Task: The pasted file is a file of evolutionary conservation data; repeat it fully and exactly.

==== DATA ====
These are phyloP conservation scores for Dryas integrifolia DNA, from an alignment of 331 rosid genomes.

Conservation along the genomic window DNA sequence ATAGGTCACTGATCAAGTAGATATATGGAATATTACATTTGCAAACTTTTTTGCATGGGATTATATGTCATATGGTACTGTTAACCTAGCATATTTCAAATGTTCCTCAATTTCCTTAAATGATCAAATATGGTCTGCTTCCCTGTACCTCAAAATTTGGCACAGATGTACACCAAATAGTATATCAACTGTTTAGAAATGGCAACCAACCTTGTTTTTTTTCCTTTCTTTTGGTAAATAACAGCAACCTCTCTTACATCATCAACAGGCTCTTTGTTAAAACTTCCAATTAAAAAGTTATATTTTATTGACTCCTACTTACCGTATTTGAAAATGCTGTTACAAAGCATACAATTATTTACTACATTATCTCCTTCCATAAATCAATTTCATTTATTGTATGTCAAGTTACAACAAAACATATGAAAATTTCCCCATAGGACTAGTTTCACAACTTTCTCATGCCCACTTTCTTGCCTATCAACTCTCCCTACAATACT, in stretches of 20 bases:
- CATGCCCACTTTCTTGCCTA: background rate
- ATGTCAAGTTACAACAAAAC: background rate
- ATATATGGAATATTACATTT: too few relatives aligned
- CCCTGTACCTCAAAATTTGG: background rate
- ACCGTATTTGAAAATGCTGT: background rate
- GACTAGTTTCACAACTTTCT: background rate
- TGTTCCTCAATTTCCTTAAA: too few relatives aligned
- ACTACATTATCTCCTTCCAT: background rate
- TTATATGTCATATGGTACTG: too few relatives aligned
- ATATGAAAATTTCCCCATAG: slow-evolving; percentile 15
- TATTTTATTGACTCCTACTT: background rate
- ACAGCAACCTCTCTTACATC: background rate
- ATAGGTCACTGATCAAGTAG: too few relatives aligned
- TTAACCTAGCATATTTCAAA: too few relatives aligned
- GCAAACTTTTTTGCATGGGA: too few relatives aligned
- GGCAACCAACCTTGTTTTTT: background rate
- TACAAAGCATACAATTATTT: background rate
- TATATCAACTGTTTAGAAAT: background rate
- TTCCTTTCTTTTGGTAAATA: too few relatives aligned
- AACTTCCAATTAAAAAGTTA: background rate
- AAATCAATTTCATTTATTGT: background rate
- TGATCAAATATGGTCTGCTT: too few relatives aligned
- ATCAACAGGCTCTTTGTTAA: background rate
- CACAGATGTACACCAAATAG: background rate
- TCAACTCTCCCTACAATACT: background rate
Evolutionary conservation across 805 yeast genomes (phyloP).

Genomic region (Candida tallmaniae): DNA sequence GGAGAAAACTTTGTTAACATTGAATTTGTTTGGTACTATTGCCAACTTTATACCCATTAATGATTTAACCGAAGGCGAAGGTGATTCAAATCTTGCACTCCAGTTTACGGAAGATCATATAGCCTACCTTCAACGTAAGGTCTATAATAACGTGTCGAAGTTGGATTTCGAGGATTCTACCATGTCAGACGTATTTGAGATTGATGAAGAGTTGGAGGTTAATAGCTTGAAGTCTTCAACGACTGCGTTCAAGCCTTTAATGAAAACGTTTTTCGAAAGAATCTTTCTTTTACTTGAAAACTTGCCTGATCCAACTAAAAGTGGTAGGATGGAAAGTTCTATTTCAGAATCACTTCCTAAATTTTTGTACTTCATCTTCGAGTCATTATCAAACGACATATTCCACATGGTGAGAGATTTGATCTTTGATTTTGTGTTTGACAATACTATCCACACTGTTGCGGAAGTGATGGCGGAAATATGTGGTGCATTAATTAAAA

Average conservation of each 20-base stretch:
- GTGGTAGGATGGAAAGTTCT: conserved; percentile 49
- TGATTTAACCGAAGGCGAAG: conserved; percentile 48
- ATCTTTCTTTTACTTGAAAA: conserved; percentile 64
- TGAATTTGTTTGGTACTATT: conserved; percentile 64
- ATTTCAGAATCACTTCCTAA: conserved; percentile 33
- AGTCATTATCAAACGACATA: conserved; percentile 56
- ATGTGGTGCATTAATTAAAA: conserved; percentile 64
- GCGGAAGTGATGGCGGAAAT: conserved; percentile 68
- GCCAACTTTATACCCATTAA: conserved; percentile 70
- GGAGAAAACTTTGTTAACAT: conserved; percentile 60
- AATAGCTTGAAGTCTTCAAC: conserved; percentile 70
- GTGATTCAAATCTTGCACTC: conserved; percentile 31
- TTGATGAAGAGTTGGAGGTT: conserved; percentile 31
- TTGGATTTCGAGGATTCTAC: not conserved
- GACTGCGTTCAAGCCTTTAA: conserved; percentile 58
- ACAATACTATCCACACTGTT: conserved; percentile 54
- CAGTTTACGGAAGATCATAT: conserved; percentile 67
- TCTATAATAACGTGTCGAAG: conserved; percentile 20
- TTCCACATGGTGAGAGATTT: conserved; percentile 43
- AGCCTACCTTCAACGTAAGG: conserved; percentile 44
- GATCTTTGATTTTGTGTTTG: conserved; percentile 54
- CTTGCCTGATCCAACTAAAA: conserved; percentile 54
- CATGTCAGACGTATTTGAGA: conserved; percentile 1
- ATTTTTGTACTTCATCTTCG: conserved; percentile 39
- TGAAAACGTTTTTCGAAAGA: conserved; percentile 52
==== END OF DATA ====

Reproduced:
These are phyloP conservation scores for Dryas integrifolia DNA, from an alignment of 331 rosid genomes.

Conservation along the genomic window DNA sequence ATAGGTCACTGATCAAGTAGATATATGGAATATTACATTTGCAAACTTTTTTGCATGGGATTATATGTCATATGGTACTGTTAACCTAGCATATTTCAAATGTTCCTCAATTTCCTTAAATGATCAAATATGGTCTGCTTCCCTGTACCTCAAAATTTGGCACAGATGTACACCAAATAGTATATCAACTGTTTAGAAATGGCAACCAACCTTGTTTTTTTTCCTTTCTTTTGGTAAATAACAGCAACCTCTCTTACATCATCAACAGGCTCTTTGTTAAAACTTCCAATTAAAAAGTTATATTTTATTGACTCCTACTTACCGTATTTGAAAATGCTGTTACAAAGCATACAATTATTTACTACATTATCTCCTTCCATAAATCAATTTCATTTATTGTATGTCAAGTTACAACAAAACATATGAAAATTTCCCCATAGGACTAGTTTCACAACTTTCTCATGCCCACTTTCTTGCCTATCAACTCTCCCTACAATACT, in stretches of 20 bases:
- CATGCCCACTTTCTTGCCTA: background rate
- ATGTCAAGTTACAACAAAAC: background rate
- ATATATGGAATATTACATTT: too few relatives aligned
- CCCTGTACCTCAAAATTTGG: background rate
- ACCGTATTTGAAAATGCTGT: background rate
- GACTAGTTTCACAACTTTCT: background rate
- TGTTCCTCAATTTCCTTAAA: too few relatives aligned
- ACTACATTATCTCCTTCCAT: background rate
- TTATATGTCATATGGTACTG: too few relatives aligned
- ATATGAAAATTTCCCCATAG: slow-evolving; percentile 15
- TATTTTATTGACTCCTACTT: background rate
- ACAGCAACCTCTCTTACATC: background rate
- ATAGGTCACTGATCAAGTAG: too few relatives aligned
- TTAACCTAGCATATTTCAAA: too few relatives aligned
- GCAAACTTTTTTGCATGGGA: too few relatives aligned
- GGCAACCAACCTTGTTTTTT: background rate
- TACAAAGCATACAATTATTT: background rate
- TATATCAACTGTTTAGAAAT: background rate
- TTCCTTTCTTTTGGTAAATA: too few relatives aligned
- AACTTCCAATTAAAAAGTTA: background rate
- AAATCAATTTCATTTATTGT: background rate
- TGATCAAATATGGTCTGCTT: too few relatives aligned
- ATCAACAGGCTCTTTGTTAA: background rate
- CACAGATGTACACCAAATAG: background rate
- TCAACTCTCCCTACAATACT: background rate
Evolutionary conservation across 805 yeast genomes (phyloP).

Genomic region (Candida tallmaniae): DNA sequence GGAGAAAACTTTGTTAACATTGAATTTGTTTGGTACTATTGCCAACTTTATACCCATTAATGATTTAACCGAAGGCGAAGGTGATTCAAATCTTGCACTCCAGTTTACGGAAGATCATATAGCCTACCTTCAACGTAAGGTCTATAATAACGTGTCGAAGTTGGATTTCGAGGATTCTACCATGTCAGACGTATTTGAGATTGATGAAGAGTTGGAGGTTAATAGCTTGAAGTCTTCAACGACTGCGTTCAAGCCTTTAATGAAAACGTTTTTCGAAAGAATCTTTCTTTTACTTGAAAACTTGCCTGATCCAACTAAAAGTGGTAGGATGGAAAGTTCTATTTCAGAATCACTTCCTAAATTTTTGTACTTCATCTTCGAGTCATTATCAAACGACATATTCCACATGGTGAGAGATTTGATCTTTGATTTTGTGTTTGACAATACTATCCACACTGTTGCGGAAGTGATGGCGGAAATATGTGGTGCATTAATTAAAA

Average conservation of each 20-base stretch:
- GTGGTAGGATGGAAAGTTCT: conserved; percentile 49
- TGATTTAACCGAAGGCGAAG: conserved; percentile 48
- ATCTTTCTTTTACTTGAAAA: conserved; percentile 64
- TGAATTTGTTTGGTACTATT: conserved; percentile 64
- ATTTCAGAATCACTTCCTAA: conserved; percentile 33
- AGTCATTATCAAACGACATA: conserved; percentile 56
- ATGTGGTGCATTAATTAAAA: conserved; percentile 64
- GCGGAAGTGATGGCGGAAAT: conserved; percentile 68
- GCCAACTTTATACCCATTAA: conserved; percentile 70
- GGAGAAAACTTTGTTAACAT: conserved; percentile 60
- AATAGCTTGAAGTCTTCAAC: conserved; percentile 70
- GTGATTCAAATCTTGCACTC: conserved; percentile 31
- TTGATGAAGAGTTGGAGGTT: conserved; percentile 31
- TTGGATTTCGAGGATTCTAC: not conserved
- GACTGCGTTCAAGCCTTTAA: conserved; percentile 58
- ACAATACTATCCACACTGTT: conserved; percentile 54
- CAGTTTACGGAAGATCATAT: conserved; percentile 67
- TCTATAATAACGTGTCGAAG: conserved; percentile 20
- TTCCACATGGTGAGAGATTT: conserved; percentile 43
- AGCCTACCTTCAACGTAAGG: conserved; percentile 44
- GATCTTTGATTTTGTGTTTG: conserved; percentile 54
- CTTGCCTGATCCAACTAAAA: conserved; percentile 54
- CATGTCAGACGTATTTGAGA: conserved; percentile 1
- ATTTTTGTACTTCATCTTCG: conserved; percentile 39
- TGAAAACGTTTTTCGAAAGA: conserved; percentile 52